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Rail road stake knifes

Picture of rail road stake knifes
this is a hobby of mine that i just started ok go to your local rail road and get as many rail road stakes as you can carry
 
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Step 1: Getting the stuff you need

Picture of getting the stuff you need
as stated before go to your local rail road and get as many rail road stakes as u can carry or as many as you want to start off with the equipment youll need is a dremel (rotary tool) or a bench grinder, for the dremel youll need a sharpening wheel and a grinding wheel. you'll also need a pair of gloves(preferably leather gloves or mabey even thermal gloves), a pair of pliers and  a roll of wire and (or) a roll of leather.( i used some copper i got out of a computer that i tore apart the copper gives it a nice finish)  me and my brother got 20-30 rail road stakes and ive only made two so far and i messed up on one.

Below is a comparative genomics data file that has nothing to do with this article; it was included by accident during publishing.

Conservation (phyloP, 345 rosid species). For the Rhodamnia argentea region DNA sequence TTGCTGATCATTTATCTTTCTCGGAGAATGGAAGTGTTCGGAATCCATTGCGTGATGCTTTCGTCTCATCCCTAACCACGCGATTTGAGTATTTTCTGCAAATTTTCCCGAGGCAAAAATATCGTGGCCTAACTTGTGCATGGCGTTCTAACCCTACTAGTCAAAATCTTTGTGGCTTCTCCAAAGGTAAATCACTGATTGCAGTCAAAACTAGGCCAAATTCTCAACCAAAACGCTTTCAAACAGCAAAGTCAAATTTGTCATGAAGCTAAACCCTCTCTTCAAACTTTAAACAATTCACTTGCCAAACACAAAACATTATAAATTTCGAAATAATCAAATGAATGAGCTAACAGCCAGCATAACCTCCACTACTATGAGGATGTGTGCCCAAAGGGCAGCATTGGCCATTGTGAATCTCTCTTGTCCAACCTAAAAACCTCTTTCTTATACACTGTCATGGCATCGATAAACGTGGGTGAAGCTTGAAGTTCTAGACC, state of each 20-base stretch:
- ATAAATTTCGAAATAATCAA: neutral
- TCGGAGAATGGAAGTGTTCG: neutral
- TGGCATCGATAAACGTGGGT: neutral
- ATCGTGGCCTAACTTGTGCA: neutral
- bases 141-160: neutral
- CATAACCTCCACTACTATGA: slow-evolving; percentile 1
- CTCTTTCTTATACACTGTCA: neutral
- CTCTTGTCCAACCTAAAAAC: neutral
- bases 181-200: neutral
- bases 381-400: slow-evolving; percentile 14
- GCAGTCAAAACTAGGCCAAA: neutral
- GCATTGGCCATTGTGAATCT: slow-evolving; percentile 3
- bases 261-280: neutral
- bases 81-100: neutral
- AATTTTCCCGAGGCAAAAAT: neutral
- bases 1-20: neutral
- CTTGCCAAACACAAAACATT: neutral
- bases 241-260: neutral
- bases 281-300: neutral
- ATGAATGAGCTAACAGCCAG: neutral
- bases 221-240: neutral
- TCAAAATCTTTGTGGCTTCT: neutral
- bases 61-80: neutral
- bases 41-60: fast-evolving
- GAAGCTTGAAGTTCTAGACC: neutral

Step 2: Getting ready

Picture of getting ready
the firdt thing you need to do is get your dremel or your bench press ready for grinding with a dremel you'll have to make sure that the grinding wheel is on tightly. with a bench grinder you wana make sure that its down nice and tight that way you can push the metal hard against it and not have it tip over.

Step 3: Making the first grinds

Picture of making the first grinds
what you want to do is grind the opposite side that you want to have the blade on down to 1/2 an in. wide on the side of the blade you grind it down to 1/16 of an in. or whenever the rail road stake has a sharp edge to it

Step 4: Sharpening the knife

Picture of sharpening the knife